Career Counseling

 

 

For many people, the place that receives the majority of their time and energy is their job. Many people work because of the financial, emotional, and relational rewards associated with working and producing. People experience work and career related problems when their assessment of the time and energy demands of a particular job is not met with reciprocal rewards for that job. This imbalance can show up in other areas of life.

To assess whether or not you might need to make a career or life change, please consider the following questions:

 

  • Are you regularly thinking about finding a new job, accepting a promotion, changing your academic focus, or making another life change?

 

  • Have your sleep patterns have been disrupted such as, you have difficulty getting to sleep, or you wake up during the night with worries about your job, studies, or another area of your life?


 

  • Have you have developed headaches, frequent colds, shifts in appetite, or other physical symptoms of stress?

 

  • Have most of your conversations with your family and friends recently become dominated by complaints and laments about your work or school day?

 

  • Do you regularly feel stuck or confused about the direction of your life?

 

If you answered YES to many of these questions, you might benefit from career and life coaching to gain clarity and focus on what direction to take for your career, education, or other area of your life. Please contact Cambium Counseling for more information.

+ A Career Counseling Story

The story that follows is a work of fiction. Any resemblance to persons living or dead is coincidental. The story is intended to be informative about the types of issues people bring to counseling and how those issues are effectively addressed. This story reflects real themes and treatment processes used by the counselor in her work with real clients.

Michelle, 34 was a high level manager at a national financial institution. She was offered a promotion to become a vice president at the organization however, she was concerned that if she accepted the promotion she would have significantly less time with her four year old son and seven year old daughter. She also worried about whether or not her marriage to her wife could sustain the change because the new position would require more nights at the office and frequent trips to other offices around the U.S. Michelle came into counseling to help her make the best choice for her and her family. Since Michelle needed to provide an answer to her company by the end of the quarter, she communicated to her counselor that she was committed to getting the most out of the counseling experience. Using motivational interviewing and solution focused strategies, the counselor helped Michelle process through her options as well as, the different thoughts and emotions which were impacting her decision making process.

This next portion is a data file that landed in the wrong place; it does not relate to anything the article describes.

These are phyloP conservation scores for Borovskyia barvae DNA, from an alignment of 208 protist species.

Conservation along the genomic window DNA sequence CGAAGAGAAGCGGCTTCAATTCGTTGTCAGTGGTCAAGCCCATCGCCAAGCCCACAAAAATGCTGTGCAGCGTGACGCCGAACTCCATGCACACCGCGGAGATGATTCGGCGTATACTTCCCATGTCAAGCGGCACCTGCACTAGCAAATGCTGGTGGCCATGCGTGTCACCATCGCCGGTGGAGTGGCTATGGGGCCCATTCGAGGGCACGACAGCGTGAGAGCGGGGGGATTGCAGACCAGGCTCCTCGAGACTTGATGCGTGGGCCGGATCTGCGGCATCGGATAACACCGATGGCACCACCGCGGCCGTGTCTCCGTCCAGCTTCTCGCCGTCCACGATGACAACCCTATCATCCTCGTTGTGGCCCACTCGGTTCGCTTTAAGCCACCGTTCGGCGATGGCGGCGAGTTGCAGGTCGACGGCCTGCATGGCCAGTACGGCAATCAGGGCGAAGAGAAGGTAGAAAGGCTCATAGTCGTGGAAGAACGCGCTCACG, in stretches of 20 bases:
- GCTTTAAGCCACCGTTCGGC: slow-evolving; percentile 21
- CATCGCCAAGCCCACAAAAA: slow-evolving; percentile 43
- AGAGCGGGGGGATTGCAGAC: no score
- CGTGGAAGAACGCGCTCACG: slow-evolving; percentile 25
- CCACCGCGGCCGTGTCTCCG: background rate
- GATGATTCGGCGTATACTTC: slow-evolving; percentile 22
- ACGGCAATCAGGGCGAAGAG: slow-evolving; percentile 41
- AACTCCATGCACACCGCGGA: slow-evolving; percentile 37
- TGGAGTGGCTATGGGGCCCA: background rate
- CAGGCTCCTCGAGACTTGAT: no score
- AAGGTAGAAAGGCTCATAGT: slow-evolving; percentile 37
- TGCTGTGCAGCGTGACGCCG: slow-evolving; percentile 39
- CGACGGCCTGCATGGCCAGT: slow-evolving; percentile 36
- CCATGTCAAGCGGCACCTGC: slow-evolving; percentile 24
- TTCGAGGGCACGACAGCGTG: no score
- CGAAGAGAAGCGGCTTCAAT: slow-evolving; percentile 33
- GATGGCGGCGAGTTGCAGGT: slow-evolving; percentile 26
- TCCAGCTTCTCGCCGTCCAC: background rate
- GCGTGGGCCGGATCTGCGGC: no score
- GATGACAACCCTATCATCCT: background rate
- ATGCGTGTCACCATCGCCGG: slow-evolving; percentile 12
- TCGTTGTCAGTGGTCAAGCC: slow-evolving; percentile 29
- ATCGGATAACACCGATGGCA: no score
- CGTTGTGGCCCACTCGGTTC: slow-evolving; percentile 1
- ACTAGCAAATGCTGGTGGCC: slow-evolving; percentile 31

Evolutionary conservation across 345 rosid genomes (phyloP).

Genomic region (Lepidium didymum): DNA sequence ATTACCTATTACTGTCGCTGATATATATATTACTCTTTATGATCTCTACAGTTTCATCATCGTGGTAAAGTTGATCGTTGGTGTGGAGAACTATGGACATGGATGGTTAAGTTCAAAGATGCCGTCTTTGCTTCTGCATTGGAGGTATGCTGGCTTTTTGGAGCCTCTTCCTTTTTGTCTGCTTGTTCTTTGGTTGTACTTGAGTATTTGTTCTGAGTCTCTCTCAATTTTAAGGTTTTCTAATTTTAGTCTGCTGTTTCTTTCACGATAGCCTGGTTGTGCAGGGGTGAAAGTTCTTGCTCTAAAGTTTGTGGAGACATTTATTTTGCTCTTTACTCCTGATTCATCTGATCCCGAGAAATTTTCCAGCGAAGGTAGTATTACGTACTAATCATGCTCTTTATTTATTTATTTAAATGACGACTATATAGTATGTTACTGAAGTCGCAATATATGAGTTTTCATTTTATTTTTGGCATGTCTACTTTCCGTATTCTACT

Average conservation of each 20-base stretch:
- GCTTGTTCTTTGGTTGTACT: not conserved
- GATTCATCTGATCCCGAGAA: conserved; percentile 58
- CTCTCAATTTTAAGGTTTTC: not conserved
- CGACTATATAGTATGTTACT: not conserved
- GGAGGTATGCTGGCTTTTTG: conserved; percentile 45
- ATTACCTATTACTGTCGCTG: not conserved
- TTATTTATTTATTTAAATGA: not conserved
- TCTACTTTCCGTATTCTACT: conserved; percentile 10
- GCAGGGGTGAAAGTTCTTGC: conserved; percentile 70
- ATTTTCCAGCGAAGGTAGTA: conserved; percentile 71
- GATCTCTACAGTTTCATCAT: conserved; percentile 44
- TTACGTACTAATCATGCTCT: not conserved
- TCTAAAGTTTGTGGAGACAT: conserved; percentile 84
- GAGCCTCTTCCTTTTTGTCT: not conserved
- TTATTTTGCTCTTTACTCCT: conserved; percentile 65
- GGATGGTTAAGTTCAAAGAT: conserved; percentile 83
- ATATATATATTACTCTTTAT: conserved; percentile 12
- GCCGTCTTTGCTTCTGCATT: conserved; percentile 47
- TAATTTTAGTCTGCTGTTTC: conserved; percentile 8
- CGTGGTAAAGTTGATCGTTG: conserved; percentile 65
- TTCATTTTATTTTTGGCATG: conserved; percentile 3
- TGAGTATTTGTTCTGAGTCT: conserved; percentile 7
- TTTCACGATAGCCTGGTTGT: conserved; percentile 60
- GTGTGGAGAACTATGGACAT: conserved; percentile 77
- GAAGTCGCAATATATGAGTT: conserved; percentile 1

Because of her busy schedule, Michelle was only able to meet once a week for a 90 minute counseling session which she followed with a massage to help her physically release the emotional and mental work she was doing in counseling. Her counselor and massage therapist collaborated with each other to help support Michelle’s efforts around stress management. When she was not in counseling, Michelle was working on small steps towards her larger goal. These steps were decided in counseling and were based on the plan she and the counselor created. Michelle decided to accept the vice president position on the grounds that she would be able to pick up her kids from daycare and school three days a week, have 75% of her weekends free, and that she and her wife attend some couples counseling sessions to give them additional tools to manage the transition. Michelle also decided to continue weekly individual counseling for the first ninety days of her new position in order to have a safe space to process her experiences, thoughts, and emotions about the transition, while also receiving support and guidance.

Once Michelle reported she felt confident in her new position, she shifted into maintenance mode with individual counseling and decided to continue meeting with the counselor once every three weeks because believed counseling was good for her health and had unexpected positive side effects including increased self-confidence, stress management tools, as well as improved relationships with her kids, friends, family, coworkers, and her spouse.

If you are considering a career change, a shift in job roles at your current employer, starting a new training program, or other life change please contact Cambium Counseling.